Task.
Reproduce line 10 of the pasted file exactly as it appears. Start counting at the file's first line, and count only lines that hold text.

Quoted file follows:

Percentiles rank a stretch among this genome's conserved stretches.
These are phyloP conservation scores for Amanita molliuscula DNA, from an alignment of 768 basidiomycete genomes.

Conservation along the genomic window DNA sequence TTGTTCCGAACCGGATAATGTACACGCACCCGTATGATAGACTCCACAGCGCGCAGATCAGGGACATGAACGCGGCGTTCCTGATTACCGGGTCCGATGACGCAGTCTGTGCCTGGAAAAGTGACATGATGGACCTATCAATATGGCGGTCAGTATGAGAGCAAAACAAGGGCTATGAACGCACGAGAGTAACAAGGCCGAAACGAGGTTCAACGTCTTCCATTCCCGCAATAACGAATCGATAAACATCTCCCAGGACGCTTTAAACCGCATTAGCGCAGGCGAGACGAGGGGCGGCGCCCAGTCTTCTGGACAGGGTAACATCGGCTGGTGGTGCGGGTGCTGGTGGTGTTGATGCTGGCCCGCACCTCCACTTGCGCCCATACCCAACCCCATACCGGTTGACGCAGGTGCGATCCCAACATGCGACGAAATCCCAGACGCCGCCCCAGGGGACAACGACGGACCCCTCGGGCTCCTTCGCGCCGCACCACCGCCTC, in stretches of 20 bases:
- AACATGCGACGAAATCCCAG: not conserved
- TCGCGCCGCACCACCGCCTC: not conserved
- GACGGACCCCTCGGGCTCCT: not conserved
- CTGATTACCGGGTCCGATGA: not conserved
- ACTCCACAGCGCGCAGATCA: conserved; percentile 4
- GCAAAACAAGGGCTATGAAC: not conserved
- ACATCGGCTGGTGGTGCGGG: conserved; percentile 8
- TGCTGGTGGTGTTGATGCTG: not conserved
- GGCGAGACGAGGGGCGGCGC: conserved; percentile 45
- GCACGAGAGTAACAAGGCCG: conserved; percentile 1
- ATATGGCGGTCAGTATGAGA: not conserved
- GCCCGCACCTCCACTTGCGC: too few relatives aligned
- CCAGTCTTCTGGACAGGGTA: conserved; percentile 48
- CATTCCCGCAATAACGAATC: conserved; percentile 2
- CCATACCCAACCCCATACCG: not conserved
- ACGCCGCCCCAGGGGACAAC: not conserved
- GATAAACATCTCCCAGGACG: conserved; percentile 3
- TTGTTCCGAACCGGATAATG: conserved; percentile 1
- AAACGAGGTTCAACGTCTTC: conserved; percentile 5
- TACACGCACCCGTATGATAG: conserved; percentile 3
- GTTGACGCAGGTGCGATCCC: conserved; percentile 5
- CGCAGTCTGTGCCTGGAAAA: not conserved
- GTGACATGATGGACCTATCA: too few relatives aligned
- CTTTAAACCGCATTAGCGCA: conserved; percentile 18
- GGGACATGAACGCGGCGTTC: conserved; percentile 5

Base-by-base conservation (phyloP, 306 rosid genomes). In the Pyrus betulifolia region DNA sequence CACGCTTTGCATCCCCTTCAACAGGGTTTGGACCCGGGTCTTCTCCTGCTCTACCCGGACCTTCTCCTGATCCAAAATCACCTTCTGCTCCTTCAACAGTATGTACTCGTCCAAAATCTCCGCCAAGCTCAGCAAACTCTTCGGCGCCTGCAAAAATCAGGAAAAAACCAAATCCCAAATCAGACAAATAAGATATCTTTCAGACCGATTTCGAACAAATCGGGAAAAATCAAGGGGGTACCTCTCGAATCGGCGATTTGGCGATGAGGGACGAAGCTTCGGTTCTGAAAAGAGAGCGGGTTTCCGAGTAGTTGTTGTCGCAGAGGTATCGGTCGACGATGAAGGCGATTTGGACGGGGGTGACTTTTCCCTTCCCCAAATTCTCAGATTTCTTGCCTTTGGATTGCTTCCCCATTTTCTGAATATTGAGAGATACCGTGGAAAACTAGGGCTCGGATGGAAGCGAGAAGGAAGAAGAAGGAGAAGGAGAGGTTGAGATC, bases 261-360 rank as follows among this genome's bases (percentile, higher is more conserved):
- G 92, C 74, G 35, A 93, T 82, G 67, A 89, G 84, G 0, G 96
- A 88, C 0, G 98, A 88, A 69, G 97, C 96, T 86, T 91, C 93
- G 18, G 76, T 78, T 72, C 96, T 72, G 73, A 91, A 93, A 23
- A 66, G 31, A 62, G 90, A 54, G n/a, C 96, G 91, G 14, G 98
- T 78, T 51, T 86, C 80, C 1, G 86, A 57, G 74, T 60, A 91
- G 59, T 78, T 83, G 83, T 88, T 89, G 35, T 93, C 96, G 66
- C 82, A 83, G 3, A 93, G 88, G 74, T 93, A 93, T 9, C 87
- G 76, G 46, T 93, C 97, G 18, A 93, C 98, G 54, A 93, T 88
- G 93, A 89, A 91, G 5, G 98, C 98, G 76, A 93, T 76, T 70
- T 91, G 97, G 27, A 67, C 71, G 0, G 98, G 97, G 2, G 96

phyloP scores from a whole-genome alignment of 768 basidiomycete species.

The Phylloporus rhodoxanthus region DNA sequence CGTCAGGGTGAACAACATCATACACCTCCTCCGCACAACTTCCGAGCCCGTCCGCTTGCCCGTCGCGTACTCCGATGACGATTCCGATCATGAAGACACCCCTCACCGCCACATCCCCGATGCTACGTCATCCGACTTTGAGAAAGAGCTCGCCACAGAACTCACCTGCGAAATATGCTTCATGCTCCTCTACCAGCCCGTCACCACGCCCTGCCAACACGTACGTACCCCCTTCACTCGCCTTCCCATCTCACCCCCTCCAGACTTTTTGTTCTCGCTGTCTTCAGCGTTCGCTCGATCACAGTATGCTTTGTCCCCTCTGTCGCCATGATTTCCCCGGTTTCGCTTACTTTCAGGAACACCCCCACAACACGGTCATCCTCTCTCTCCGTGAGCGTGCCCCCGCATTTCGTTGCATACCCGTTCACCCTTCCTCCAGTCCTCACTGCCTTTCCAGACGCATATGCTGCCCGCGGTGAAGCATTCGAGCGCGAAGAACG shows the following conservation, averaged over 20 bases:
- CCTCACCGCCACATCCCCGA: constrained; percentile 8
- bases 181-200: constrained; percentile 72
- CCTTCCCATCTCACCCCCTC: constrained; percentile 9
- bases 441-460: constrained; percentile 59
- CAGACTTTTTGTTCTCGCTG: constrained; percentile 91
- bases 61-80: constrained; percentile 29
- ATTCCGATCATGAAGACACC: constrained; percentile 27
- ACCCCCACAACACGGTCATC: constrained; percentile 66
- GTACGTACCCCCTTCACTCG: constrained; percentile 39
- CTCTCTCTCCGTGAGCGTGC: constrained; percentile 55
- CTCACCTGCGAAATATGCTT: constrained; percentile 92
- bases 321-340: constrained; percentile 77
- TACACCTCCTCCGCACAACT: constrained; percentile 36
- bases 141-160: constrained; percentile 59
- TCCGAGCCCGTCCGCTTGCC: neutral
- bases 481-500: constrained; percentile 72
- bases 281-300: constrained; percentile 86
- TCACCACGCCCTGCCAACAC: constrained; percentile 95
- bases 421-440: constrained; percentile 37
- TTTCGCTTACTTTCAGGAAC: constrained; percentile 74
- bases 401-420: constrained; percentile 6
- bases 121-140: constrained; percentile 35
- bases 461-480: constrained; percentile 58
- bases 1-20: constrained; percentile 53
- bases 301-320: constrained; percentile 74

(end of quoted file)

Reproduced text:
- ACATCGGCTGGTGGTGCGGG: conserved; percentile 8